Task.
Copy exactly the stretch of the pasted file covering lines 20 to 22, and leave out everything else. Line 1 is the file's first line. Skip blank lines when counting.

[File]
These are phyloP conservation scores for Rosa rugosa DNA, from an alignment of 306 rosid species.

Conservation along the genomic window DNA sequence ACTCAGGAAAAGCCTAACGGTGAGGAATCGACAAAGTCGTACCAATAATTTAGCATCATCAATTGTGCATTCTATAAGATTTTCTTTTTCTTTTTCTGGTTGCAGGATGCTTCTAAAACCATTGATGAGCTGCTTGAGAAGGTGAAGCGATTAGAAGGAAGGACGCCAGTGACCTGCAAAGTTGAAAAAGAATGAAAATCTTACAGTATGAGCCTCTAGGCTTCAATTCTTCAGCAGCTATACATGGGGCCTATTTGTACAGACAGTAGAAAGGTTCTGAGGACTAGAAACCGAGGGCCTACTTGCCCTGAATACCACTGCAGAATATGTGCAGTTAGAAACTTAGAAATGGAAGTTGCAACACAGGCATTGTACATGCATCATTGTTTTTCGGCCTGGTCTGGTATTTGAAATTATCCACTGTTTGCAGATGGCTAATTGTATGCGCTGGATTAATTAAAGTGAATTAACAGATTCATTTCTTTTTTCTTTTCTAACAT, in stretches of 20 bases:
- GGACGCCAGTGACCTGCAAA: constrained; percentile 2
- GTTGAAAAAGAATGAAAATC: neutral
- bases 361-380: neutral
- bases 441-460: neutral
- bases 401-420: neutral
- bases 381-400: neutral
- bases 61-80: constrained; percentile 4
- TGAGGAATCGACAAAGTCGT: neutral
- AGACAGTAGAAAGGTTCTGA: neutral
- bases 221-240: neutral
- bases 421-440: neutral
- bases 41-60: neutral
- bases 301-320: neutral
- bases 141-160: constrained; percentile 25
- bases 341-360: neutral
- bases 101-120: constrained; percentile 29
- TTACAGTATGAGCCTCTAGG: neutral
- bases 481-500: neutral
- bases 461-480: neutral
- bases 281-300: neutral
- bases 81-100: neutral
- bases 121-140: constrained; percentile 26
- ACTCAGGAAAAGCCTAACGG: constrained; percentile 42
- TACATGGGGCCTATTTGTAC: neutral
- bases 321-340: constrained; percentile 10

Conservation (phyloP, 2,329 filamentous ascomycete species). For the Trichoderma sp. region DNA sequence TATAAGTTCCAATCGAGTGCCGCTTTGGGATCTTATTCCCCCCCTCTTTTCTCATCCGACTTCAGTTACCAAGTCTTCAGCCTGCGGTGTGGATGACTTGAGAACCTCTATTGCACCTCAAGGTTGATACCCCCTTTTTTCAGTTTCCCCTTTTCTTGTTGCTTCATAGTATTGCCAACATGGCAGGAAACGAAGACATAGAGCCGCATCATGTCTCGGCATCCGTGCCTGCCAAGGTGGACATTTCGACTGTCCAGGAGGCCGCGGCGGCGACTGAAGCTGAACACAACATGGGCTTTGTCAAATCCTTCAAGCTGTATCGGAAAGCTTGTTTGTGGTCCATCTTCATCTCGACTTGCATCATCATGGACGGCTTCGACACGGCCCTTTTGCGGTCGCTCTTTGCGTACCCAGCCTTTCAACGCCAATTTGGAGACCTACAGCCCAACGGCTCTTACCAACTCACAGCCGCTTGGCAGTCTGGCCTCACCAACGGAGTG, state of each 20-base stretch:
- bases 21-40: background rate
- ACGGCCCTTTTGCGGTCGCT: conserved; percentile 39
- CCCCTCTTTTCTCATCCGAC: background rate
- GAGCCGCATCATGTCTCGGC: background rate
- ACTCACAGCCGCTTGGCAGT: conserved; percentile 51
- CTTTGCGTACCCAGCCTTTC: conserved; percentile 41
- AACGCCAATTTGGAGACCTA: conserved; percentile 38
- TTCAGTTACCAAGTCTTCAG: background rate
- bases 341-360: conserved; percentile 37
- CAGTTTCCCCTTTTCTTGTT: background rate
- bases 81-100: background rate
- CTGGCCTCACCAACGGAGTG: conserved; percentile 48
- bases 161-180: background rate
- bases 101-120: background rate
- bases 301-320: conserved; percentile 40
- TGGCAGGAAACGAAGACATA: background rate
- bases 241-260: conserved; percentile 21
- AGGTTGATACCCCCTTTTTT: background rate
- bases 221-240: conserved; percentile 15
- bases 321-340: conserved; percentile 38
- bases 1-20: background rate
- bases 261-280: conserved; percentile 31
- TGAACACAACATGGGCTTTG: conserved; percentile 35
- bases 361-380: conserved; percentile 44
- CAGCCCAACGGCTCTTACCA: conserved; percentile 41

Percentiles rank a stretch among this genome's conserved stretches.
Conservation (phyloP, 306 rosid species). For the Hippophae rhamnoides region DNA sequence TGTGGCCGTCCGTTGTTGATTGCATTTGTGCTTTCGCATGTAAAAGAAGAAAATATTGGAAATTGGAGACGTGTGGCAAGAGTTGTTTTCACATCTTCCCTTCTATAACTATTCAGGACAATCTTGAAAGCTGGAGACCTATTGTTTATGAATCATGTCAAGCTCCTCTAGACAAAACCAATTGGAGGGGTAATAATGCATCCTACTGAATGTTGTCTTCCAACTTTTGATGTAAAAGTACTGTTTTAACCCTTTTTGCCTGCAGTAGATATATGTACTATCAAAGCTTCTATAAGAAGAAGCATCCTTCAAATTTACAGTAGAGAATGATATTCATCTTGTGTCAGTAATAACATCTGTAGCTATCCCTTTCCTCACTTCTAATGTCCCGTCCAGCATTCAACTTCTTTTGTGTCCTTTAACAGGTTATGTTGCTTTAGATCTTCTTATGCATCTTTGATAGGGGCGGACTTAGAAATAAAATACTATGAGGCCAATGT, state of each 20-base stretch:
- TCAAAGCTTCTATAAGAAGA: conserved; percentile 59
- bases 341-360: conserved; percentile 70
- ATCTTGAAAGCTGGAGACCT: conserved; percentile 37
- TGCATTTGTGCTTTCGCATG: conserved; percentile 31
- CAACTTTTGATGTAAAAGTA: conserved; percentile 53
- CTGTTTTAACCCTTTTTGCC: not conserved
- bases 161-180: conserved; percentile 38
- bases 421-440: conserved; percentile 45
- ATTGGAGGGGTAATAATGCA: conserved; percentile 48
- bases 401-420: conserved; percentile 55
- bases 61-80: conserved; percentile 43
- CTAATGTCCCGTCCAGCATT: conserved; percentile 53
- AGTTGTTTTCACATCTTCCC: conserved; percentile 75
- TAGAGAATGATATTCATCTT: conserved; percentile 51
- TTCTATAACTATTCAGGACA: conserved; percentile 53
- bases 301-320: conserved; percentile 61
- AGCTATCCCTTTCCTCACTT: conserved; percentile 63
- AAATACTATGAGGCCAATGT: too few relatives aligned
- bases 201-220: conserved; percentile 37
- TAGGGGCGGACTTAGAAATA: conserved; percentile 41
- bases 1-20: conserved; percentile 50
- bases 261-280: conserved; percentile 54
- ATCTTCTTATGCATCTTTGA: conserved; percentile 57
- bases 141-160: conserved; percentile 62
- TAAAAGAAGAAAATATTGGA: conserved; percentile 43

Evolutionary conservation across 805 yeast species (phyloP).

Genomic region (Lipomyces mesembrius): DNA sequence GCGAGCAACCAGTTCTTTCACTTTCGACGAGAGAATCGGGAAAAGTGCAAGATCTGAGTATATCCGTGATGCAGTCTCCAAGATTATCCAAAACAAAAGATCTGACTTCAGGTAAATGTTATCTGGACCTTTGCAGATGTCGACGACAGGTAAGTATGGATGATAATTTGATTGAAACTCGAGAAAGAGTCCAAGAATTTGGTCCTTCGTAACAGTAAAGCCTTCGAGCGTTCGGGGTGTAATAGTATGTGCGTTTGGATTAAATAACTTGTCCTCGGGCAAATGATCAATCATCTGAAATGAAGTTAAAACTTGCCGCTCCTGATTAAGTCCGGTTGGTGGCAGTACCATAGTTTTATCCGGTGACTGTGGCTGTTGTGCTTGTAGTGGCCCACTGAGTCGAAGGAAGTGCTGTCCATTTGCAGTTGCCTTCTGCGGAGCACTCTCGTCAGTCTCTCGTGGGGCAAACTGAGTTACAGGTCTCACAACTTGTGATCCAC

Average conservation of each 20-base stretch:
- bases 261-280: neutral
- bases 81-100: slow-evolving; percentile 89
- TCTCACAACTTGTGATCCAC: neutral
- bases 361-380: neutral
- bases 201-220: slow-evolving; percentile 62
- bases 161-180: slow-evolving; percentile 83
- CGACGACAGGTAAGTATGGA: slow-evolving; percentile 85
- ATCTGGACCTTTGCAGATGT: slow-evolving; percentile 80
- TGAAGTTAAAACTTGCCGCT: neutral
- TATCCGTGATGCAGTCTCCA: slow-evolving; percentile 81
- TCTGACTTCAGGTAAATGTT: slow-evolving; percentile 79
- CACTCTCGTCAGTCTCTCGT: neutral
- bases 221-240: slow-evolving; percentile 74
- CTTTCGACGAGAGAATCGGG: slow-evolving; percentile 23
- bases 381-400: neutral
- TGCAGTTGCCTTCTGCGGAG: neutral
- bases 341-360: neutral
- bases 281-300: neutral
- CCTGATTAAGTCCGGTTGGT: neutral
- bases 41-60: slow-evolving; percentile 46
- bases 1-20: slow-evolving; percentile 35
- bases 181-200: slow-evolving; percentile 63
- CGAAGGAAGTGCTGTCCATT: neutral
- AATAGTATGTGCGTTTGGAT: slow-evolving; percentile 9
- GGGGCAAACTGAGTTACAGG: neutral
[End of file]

- bases 481-500: neutral
- bases 461-480: neutral
- bases 281-300: neutral